We associate cowboys with the “Wild West,” but the Hawaiian Kingdom had cowboys long before the United States and it all started with seven cattle.
In 1793, British Capt. George Vancouver gave seven longhorn cattle as a gift to King Kamehameha I. The following year, Vancouver gave an additional 12 longhorns to the king to encourage him to engage in the dairy and beef industries.
The king placed a kapu on the longhorns, and for the next 20 years they roamed free on Hawaiʻi Island and bred to the point of becoming a serious problem.
John Parker, a sailor from Massachusetts, was allowed by the king to establish a ranch where he domesticated wild horses and cattle. And by 1819, Native Hawaiians were allowed to build walls and trap wild cattle as a way to keep them away from their farms and homes.
Eventually, there was such a large number of wild cattle that by 1830 King Kamehameha III removed the kapu on cattle and this was the beginning of the beef industry in Hawaiʻi.
In 1833, with the help of John Parker, King Kamehameha III brought three Mexican vaqueros, or cowboys, from California (then part of Mexico) to the Hawaiian Kingdom to tame the cattle and train Hawaiians to be cowboys.
These first vaqueros, whose last names were recorded as Kossuth, Ramón and Lauzada (Lazada), spoke Spanish (Español) which is where the term “paniolo” comes from.
They trained Native Hawaiian paniolo to be among the best in the world. The vaqueros shared their knowledge of crafting saddles, brood winged stirrups, hair rope, and lassos as well as leather tanning. Waimea became the heart of “paniolo country” and Honokaʻa was a major ranching town.
Over the next 10 years, more vaqueros came to Hawaiʻi as ranches opened on all the major islands. The vaqueros continued to introduce their music, cuisine, and guitar to Hawaiians and much of that remains to this day. Pīpī kaula (jerked beef), for example, is a version of the Mexican “carne seca” and is still enjoyed today.
The vaqueros were so successful in teaching ranching to the paniolo that by 1849, Hawaiʻi began to export beef to the U.S. territory of California to meet their demands. With beef and other agricultural exports, Hawaiʻi helped to feed California throughout its Gold Rush and the U.S. Civil War periods.
The vaqueros also taught Native Hawaiian women about ranching and horse riding. Native Hawaiian women in ranching history remains an under-researched topic, but the equestrian skill of these women was well-known.
Unlike European women who primarily rode side-saddle, Native Hawaiian women rode astride like men.
Women riding astride was considered by some Europeans to be immodest. Native Hawaiian holo lio wāhine (female horse riders) wore a form of a devantiere, or riding habit, that allowed them to ride astride. To keep their riding habits clean, comfortable and modest, some draped fabric (pāʻū) around them. The patterns and colors of these pāʻū began to serve as indicators of one’s family or where one was from.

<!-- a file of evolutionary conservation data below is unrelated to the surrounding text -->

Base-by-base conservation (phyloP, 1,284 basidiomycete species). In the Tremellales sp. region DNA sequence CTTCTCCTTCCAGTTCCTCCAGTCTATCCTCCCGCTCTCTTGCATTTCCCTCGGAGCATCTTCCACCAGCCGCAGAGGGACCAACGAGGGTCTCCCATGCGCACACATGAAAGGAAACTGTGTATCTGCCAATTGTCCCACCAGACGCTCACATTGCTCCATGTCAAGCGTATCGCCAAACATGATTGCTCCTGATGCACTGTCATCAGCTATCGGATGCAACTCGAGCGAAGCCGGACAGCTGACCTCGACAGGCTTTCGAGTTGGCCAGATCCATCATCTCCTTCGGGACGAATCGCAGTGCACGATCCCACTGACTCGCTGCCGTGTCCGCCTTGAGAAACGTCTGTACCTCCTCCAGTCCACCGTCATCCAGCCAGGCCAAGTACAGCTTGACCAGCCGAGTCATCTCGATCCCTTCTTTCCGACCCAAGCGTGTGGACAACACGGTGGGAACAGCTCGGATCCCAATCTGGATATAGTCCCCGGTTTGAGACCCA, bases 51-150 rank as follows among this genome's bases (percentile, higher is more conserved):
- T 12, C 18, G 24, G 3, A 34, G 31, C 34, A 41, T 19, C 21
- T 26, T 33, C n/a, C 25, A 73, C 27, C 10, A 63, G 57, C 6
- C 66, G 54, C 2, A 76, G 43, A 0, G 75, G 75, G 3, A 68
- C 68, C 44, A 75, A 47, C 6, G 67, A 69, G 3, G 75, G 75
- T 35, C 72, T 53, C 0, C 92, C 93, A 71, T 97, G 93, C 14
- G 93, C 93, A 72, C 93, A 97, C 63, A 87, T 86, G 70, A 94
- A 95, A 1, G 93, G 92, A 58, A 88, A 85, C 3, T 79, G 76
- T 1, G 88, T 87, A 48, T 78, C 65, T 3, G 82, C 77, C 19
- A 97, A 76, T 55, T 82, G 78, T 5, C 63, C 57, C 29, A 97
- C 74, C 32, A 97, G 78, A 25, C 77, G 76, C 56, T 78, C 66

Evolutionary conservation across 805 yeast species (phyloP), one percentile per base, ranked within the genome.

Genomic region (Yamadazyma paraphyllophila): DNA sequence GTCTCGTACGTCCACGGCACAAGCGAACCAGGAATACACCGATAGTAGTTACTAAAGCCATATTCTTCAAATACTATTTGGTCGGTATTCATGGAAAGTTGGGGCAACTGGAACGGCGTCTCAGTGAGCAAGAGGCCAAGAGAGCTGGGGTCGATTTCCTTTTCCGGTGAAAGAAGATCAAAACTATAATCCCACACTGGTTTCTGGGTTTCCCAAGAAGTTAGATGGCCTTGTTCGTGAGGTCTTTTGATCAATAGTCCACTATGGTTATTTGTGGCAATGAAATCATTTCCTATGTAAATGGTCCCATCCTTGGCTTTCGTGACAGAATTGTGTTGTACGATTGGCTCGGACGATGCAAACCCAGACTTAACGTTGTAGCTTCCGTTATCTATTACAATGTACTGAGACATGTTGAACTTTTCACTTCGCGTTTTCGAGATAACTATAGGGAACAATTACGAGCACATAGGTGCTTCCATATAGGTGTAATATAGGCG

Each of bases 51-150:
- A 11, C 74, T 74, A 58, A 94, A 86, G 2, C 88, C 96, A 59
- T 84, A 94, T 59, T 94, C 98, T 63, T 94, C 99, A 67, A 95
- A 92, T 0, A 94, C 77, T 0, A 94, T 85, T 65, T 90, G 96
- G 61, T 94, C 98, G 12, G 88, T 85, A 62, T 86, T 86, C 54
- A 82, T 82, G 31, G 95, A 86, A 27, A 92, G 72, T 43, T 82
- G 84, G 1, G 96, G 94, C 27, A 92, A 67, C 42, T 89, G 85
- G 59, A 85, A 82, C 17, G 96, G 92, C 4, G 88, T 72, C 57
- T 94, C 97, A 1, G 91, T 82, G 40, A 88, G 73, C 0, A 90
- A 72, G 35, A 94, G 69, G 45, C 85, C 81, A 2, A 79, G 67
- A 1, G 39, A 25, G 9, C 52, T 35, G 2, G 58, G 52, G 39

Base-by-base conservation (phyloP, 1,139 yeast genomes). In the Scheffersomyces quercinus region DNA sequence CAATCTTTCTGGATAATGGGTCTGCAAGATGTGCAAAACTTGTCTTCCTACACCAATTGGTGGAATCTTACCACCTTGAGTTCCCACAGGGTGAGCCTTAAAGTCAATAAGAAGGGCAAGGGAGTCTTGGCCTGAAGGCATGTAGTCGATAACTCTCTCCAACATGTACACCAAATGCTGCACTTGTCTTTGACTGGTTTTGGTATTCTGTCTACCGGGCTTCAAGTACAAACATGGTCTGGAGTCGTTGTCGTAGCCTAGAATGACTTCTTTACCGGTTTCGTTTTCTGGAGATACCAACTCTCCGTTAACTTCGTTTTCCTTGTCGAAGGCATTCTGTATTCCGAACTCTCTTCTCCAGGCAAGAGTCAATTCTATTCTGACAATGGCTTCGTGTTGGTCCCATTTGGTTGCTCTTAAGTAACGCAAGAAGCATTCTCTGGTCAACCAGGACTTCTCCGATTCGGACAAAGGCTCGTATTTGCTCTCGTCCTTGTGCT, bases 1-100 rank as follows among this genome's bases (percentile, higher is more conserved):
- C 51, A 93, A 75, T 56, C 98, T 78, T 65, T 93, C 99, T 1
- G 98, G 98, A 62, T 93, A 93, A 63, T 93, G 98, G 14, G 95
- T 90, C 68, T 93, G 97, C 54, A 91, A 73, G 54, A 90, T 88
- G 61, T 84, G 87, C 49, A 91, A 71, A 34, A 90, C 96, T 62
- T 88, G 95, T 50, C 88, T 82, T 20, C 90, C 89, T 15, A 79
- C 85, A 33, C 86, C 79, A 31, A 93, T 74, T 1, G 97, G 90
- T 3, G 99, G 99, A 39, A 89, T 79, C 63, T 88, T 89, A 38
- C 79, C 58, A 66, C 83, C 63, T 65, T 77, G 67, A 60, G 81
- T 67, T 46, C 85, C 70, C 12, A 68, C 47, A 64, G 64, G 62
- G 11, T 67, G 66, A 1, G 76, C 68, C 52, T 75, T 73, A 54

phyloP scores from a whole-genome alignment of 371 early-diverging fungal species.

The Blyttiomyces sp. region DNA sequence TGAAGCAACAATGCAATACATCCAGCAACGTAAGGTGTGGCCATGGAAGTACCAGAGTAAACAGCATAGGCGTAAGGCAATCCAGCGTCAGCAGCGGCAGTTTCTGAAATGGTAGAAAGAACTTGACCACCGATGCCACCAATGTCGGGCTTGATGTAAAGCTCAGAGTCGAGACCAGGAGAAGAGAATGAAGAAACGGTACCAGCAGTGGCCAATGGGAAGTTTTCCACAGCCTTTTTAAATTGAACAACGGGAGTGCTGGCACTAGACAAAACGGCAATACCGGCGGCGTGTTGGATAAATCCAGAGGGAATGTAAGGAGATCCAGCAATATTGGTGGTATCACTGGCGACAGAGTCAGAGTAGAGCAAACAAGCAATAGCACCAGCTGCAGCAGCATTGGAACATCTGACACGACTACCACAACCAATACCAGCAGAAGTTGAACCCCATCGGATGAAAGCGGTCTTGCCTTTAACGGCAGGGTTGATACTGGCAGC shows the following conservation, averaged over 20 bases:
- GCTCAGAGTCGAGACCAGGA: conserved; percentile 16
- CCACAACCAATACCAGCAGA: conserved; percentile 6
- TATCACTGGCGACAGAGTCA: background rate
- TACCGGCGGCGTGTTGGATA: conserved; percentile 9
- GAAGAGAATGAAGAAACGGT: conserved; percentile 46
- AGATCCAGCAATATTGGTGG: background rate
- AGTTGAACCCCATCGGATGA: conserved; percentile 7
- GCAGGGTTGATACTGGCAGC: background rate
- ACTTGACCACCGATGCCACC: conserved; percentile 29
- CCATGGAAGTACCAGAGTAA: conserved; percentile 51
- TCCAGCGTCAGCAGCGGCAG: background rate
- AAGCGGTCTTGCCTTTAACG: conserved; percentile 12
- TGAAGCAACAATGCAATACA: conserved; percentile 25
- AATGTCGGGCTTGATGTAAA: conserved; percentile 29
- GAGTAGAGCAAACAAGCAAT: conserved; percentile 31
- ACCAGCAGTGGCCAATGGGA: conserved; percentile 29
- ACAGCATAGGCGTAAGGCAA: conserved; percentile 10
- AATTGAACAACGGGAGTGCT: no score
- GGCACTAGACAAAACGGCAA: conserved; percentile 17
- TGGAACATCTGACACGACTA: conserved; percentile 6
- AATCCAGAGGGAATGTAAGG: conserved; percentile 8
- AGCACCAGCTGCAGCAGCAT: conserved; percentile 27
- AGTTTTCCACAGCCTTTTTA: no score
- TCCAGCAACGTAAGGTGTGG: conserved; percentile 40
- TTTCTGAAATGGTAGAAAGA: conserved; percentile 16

These holo lio wāhine became the pioneers of our pāʻū riders today. Some of the more famous pāʻū riders include Kamaka Stillman; Adele Kauʻilani Lemke; Rose Davison; and Princess Liliʻuokalani Kawānanakoa Morris. These women were also instrumental in forming women’s riding clubs and bringing pāʻū riding into our parades. By doing so, they also helped to maintain these traditions until this day despite the closure of many ranches in the later part of the 20th century.
By the 1850s, a paniolo subculture blending Mexican vaquero and Hawaiian traditions developed. This can be seen in their wide-brim hats made of lauhala and decorated with lei poʻo. And ʻōlelo Hawaiʻi replaced Spanish as the language of the paniolo.
In addition to handling cattle and horses, paniolo also managed hogs, sheep, and goats. King Kamehameha V was keen to produce wool on his ranch on Molokaʻi. Emperor Napoleon III of France hearing of this, gifted four hand-picked rams from his royal estate at Rambouillet to start this venture. Thus, paniolo helped to establish other industries.
From the 1860s and onward, ranching continued to expand on all islands through the mid-20th century. This not only helped to spread paniolo traditions throughout Hawaiʻi but also made the paniolo community more diverse. After finishing their plantation contracts, quite a few Chinese, Japanese, Filipinos, Puerto Ricans, and Portuguese became paniolo. Many Portuguese already were campinos or “cowboys” in their own country and would help maintain the horses and mules on the plantations. These campinos brought their traditions to Hawaiʻi and, after leaving the sugar plantations, they opened up dairy farms and small ranches.
Three of the most famous Hawaiian paniolo were Ikua Purdy, Archie Kaʻauʻa, and Jack Low, all of whom competed and won various rodeos in the U.S. in the early 20th century including the Wyoming Frontier Days in 1908.
Their victories at these rodeos stunned American cowboys and rodeo audiences. Many Native Hawaiians felt a deep sense of pain in the aftermath of the takeover of our lāhui, so when these paniolo outshone their competitors it helped to restore a sense of dignity to all Native Hawaiians. Paniolo, therefore, embodies a spirit of resiliency but also the pride of a nation.